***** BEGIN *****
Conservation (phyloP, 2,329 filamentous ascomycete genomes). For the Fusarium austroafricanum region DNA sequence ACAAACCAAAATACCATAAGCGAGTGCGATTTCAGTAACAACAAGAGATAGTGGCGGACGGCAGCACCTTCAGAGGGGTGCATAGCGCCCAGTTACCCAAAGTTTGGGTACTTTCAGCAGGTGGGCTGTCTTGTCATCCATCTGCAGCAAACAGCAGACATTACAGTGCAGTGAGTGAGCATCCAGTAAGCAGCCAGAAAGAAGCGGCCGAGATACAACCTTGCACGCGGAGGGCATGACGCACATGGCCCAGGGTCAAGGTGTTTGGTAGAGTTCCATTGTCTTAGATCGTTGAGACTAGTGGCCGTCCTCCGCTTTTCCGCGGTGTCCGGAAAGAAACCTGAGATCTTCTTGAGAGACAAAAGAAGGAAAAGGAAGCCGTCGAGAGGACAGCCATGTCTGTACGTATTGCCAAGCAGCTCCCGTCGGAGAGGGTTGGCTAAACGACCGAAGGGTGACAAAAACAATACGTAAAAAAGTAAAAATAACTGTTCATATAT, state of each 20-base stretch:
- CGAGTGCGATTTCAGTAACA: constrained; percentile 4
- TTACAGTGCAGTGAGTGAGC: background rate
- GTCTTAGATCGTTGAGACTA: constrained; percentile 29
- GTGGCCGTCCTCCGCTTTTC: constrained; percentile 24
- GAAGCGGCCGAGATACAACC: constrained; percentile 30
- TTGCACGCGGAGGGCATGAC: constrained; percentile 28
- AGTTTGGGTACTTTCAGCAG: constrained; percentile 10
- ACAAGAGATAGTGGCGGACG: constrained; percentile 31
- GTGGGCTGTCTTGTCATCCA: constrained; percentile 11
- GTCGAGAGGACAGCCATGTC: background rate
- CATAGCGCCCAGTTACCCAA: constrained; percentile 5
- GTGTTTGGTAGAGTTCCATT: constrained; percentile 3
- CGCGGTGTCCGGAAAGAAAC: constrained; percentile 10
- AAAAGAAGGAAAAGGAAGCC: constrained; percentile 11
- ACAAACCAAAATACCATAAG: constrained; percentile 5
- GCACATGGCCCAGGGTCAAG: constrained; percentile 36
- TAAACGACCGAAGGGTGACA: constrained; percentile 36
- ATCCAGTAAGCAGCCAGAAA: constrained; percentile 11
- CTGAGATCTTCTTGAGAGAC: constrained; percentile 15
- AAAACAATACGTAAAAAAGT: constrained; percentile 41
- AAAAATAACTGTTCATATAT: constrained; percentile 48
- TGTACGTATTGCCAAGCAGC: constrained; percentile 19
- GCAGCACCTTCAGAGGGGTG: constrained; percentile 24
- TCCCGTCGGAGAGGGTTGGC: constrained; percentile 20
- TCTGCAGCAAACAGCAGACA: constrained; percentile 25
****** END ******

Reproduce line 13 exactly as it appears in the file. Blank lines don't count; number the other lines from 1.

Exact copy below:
- GTGTTTGGTAGAGTTCCATT: constrained; percentile 3